As its Men’s Health week (13-19 June) and also Father’s day on Sunday 19th the men in our lives are featuring high in our minds at the moment. But does their health feature as high on their priority list?
The Men’s Health Forum say that, ‘Men are less likely than women to use a general practice or visit a pharmacy and in persons aged 20-40 women attended a general practice twice as often’. Worryingly, we see a similar trend at our dental practice too.
This week is all about highlighting the importance of communicating symptoms and making the time to get things checked out. This sort of preventative care can save a lot of trouble in the future. But what is it that stops guys from addressing their health concerns? Recent studies have come up with a few suggestions…
1. It’s just a bit girly to worry about that sort of stuff
All man-flu jokes aside… Health is socially constructed as a feminine concern and men therefore have to behave as if they are unconcerned about their health in order to publicly sustain a ‘real’ male identity.
2. It’s best to fly by the seat of your pants
Risk-taking behaviour is associated with masculinity and is therefore more common in males than females. A King’s Fund study that looked at four behaviours – smoking, drinking, diet and exercise – found that men were more likely to participate in a combination of three or four risky behaviours. These risky activities are more likely to lead to health concerns in themselves.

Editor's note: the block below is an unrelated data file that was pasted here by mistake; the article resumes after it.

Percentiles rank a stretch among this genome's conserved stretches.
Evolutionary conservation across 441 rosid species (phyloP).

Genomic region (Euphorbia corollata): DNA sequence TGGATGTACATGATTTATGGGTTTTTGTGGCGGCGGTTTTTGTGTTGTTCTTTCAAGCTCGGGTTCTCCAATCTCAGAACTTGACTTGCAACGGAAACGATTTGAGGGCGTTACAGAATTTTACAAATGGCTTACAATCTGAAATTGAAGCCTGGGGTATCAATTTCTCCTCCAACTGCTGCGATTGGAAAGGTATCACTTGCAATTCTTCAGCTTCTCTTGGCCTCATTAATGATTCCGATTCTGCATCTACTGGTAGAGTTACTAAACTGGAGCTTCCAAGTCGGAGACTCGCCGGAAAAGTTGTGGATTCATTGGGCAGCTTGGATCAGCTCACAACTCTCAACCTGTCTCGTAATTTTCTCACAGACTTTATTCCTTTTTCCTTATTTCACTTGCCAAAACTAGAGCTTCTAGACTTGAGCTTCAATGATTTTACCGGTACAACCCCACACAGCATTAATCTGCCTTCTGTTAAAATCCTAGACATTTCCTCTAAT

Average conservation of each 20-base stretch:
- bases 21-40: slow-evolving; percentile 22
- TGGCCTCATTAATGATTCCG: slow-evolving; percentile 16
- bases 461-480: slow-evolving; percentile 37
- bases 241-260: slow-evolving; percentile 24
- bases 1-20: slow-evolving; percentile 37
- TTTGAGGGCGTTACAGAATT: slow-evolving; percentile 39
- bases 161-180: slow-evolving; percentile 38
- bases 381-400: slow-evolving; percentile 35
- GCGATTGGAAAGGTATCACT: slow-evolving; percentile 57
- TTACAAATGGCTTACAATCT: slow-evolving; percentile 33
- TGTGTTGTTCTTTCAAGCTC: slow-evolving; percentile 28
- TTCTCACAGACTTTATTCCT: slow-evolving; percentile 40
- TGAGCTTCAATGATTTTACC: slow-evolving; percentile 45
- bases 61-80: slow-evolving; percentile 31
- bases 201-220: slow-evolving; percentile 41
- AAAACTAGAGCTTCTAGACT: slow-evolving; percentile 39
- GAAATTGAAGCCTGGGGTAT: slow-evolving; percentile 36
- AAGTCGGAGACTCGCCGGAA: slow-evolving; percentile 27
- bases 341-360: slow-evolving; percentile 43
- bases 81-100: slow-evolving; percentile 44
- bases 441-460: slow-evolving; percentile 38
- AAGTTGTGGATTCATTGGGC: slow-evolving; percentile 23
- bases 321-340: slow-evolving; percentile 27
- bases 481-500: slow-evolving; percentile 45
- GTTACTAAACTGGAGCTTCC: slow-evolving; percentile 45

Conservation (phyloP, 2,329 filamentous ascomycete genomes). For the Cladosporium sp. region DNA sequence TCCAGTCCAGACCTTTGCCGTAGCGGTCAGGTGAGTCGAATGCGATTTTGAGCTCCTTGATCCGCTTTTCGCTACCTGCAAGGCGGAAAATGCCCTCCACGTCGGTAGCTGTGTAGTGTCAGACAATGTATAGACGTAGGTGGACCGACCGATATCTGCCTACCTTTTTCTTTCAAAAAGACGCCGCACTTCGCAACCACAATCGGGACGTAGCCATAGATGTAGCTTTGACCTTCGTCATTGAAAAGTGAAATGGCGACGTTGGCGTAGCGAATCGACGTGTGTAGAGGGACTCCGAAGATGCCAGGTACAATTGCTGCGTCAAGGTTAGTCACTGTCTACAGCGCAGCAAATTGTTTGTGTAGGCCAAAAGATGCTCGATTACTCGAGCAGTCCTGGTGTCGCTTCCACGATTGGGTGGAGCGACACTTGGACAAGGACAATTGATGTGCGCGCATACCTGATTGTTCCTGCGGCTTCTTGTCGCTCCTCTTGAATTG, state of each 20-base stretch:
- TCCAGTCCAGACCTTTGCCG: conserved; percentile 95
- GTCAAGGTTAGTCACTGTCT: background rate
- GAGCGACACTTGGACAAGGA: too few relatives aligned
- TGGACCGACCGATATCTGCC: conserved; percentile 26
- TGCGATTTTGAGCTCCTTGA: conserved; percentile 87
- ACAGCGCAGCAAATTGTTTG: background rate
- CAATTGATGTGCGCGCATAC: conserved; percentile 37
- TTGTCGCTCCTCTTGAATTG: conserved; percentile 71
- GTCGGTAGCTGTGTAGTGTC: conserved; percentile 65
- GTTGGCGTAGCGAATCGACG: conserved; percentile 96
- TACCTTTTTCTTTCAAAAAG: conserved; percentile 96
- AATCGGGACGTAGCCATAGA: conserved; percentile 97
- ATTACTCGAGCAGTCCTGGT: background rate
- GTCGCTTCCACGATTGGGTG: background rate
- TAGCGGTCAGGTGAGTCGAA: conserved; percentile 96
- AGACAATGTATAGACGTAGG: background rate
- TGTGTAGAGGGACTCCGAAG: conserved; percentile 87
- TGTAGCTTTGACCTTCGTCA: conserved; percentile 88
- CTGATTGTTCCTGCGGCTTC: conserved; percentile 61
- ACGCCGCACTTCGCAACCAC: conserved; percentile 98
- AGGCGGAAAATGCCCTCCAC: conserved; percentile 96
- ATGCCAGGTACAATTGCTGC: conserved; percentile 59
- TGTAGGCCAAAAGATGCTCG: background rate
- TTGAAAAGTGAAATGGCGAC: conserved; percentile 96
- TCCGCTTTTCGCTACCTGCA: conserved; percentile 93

3. There’s time for that later
Belief that routine appointments are a waste of time means that men are more likely to develop symptoms and ignore them before finally giving in and making a doctor or dentist appointment.
What can we do about it?
Well, creating the environment for men to speak openly and honestly about their health concerns in a non-judgmental environment is a great starting point. Encourage the men in your life to get symptoms checked out as soon as possible.
And, as far as we’re concerned, to attend regular dental appointments so that we can monitor their dental health for them. The state of our teeth and gums can often signal systemic problems, including cardiovascular disease, celiac disease, diabetes, sinus infection, rheumatoid arthritis, irritable bowel disease, gastroesophageal reflux, alcoholism, and more. In fact, your dentist can sometimes diagnose these conditions before your doctor!